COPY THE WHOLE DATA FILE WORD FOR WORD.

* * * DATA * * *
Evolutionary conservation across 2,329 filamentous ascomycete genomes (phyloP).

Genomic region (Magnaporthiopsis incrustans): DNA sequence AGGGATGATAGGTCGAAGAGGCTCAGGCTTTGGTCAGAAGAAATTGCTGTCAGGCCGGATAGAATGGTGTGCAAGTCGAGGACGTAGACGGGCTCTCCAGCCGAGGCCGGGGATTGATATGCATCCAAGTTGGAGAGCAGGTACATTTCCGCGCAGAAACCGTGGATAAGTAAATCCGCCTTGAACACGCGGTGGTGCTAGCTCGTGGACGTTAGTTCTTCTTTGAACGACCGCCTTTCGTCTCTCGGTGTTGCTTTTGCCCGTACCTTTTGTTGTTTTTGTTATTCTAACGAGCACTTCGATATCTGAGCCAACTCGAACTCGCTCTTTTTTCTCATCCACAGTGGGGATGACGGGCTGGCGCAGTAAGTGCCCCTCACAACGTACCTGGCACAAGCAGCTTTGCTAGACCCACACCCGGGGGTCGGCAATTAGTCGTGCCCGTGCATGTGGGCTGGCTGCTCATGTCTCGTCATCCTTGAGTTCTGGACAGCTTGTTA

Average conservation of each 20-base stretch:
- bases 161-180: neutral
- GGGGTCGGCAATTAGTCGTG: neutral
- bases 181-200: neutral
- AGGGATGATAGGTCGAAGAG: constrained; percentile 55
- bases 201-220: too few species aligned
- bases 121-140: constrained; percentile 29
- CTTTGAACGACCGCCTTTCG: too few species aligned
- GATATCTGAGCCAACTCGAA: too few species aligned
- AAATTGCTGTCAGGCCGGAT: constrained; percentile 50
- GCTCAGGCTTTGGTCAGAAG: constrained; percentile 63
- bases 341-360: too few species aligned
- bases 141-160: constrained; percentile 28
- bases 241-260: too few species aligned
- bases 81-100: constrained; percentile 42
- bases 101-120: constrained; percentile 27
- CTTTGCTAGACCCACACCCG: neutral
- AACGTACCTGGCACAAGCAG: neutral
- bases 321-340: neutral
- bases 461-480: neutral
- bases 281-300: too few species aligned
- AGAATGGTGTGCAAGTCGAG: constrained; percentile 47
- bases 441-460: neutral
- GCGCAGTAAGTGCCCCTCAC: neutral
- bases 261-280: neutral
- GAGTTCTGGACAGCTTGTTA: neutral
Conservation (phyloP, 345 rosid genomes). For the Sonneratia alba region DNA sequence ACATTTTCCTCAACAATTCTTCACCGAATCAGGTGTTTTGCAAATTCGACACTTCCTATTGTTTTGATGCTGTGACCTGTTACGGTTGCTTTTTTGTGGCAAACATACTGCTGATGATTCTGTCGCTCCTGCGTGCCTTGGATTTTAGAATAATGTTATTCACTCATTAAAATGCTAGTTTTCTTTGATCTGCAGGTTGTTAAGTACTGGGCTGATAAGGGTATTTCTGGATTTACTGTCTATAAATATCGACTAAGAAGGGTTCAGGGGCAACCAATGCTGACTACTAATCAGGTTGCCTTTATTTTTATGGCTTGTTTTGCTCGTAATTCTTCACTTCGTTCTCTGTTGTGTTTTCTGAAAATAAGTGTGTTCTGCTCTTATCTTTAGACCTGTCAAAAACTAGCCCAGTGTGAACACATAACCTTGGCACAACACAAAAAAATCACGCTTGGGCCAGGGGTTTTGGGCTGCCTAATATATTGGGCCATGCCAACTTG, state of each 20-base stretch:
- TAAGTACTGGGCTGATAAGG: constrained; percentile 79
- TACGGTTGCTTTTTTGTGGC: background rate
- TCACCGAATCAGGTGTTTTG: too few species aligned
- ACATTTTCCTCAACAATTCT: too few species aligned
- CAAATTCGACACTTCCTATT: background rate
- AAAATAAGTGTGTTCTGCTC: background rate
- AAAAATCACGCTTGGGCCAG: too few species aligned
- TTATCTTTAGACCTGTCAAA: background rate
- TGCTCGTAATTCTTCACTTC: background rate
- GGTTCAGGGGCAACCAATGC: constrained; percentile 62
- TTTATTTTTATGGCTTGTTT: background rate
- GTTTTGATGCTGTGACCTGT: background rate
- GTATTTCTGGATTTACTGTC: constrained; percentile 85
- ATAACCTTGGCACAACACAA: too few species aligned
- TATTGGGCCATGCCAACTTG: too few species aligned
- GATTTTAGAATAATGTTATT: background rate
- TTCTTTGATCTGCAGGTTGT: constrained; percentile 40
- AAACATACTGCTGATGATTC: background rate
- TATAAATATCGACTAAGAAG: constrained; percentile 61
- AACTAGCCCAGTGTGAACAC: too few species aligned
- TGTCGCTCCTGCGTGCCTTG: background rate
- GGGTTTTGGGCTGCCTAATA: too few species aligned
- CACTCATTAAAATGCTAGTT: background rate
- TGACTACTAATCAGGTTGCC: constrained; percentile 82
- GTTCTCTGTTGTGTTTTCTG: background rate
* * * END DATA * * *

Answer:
Evolutionary conservation across 2,329 filamentous ascomycete genomes (phyloP).

Genomic region (Magnaporthiopsis incrustans): DNA sequence AGGGATGATAGGTCGAAGAGGCTCAGGCTTTGGTCAGAAGAAATTGCTGTCAGGCCGGATAGAATGGTGTGCAAGTCGAGGACGTAGACGGGCTCTCCAGCCGAGGCCGGGGATTGATATGCATCCAAGTTGGAGAGCAGGTACATTTCCGCGCAGAAACCGTGGATAAGTAAATCCGCCTTGAACACGCGGTGGTGCTAGCTCGTGGACGTTAGTTCTTCTTTGAACGACCGCCTTTCGTCTCTCGGTGTTGCTTTTGCCCGTACCTTTTGTTGTTTTTGTTATTCTAACGAGCACTTCGATATCTGAGCCAACTCGAACTCGCTCTTTTTTCTCATCCACAGTGGGGATGACGGGCTGGCGCAGTAAGTGCCCCTCACAACGTACCTGGCACAAGCAGCTTTGCTAGACCCACACCCGGGGGTCGGCAATTAGTCGTGCCCGTGCATGTGGGCTGGCTGCTCATGTCTCGTCATCCTTGAGTTCTGGACAGCTTGTTA

Average conservation of each 20-base stretch:
- bases 161-180: neutral
- GGGGTCGGCAATTAGTCGTG: neutral
- bases 181-200: neutral
- AGGGATGATAGGTCGAAGAG: constrained; percentile 55
- bases 201-220: too few species aligned
- bases 121-140: constrained; percentile 29
- CTTTGAACGACCGCCTTTCG: too few species aligned
- GATATCTGAGCCAACTCGAA: too few species aligned
- AAATTGCTGTCAGGCCGGAT: constrained; percentile 50
- GCTCAGGCTTTGGTCAGAAG: constrained; percentile 63
- bases 341-360: too few species aligned
- bases 141-160: constrained; percentile 28
- bases 241-260: too few species aligned
- bases 81-100: constrained; percentile 42
- bases 101-120: constrained; percentile 27
- CTTTGCTAGACCCACACCCG: neutral
- AACGTACCTGGCACAAGCAG: neutral
- bases 321-340: neutral
- bases 461-480: neutral
- bases 281-300: too few species aligned
- AGAATGGTGTGCAAGTCGAG: constrained; percentile 47
- bases 441-460: neutral
- GCGCAGTAAGTGCCCCTCAC: neutral
- bases 261-280: neutral
- GAGTTCTGGACAGCTTGTTA: neutral
Conservation (phyloP, 345 rosid genomes). For the Sonneratia alba region DNA sequence ACATTTTCCTCAACAATTCTTCACCGAATCAGGTGTTTTGCAAATTCGACACTTCCTATTGTTTTGATGCTGTGACCTGTTACGGTTGCTTTTTTGTGGCAAACATACTGCTGATGATTCTGTCGCTCCTGCGTGCCTTGGATTTTAGAATAATGTTATTCACTCATTAAAATGCTAGTTTTCTTTGATCTGCAGGTTGTTAAGTACTGGGCTGATAAGGGTATTTCTGGATTTACTGTCTATAAATATCGACTAAGAAGGGTTCAGGGGCAACCAATGCTGACTACTAATCAGGTTGCCTTTATTTTTATGGCTTGTTTTGCTCGTAATTCTTCACTTCGTTCTCTGTTGTGTTTTCTGAAAATAAGTGTGTTCTGCTCTTATCTTTAGACCTGTCAAAAACTAGCCCAGTGTGAACACATAACCTTGGCACAACACAAAAAAATCACGCTTGGGCCAGGGGTTTTGGGCTGCCTAATATATTGGGCCATGCCAACTTG, state of each 20-base stretch:
- TAAGTACTGGGCTGATAAGG: constrained; percentile 79
- TACGGTTGCTTTTTTGTGGC: background rate
- TCACCGAATCAGGTGTTTTG: too few species aligned
- ACATTTTCCTCAACAATTCT: too few species aligned
- CAAATTCGACACTTCCTATT: background rate
- AAAATAAGTGTGTTCTGCTC: background rate
- AAAAATCACGCTTGGGCCAG: too few species aligned
- TTATCTTTAGACCTGTCAAA: background rate
- TGCTCGTAATTCTTCACTTC: background rate
- GGTTCAGGGGCAACCAATGC: constrained; percentile 62
- TTTATTTTTATGGCTTGTTT: background rate
- GTTTTGATGCTGTGACCTGT: background rate
- GTATTTCTGGATTTACTGTC: constrained; percentile 85
- ATAACCTTGGCACAACACAA: too few species aligned
- TATTGGGCCATGCCAACTTG: too few species aligned
- GATTTTAGAATAATGTTATT: background rate
- TTCTTTGATCTGCAGGTTGT: constrained; percentile 40
- AAACATACTGCTGATGATTC: background rate
- TATAAATATCGACTAAGAAG: constrained; percentile 61
- AACTAGCCCAGTGTGAACAC: too few species aligned
- TGTCGCTCCTGCGTGCCTTG: background rate
- GGGTTTTGGGCTGCCTAATA: too few species aligned
- CACTCATTAAAATGCTAGTT: background rate
- TGACTACTAATCAGGTTGCC: constrained; percentile 82
- GTTCTCTGTTGTGTTTTCTG: background rate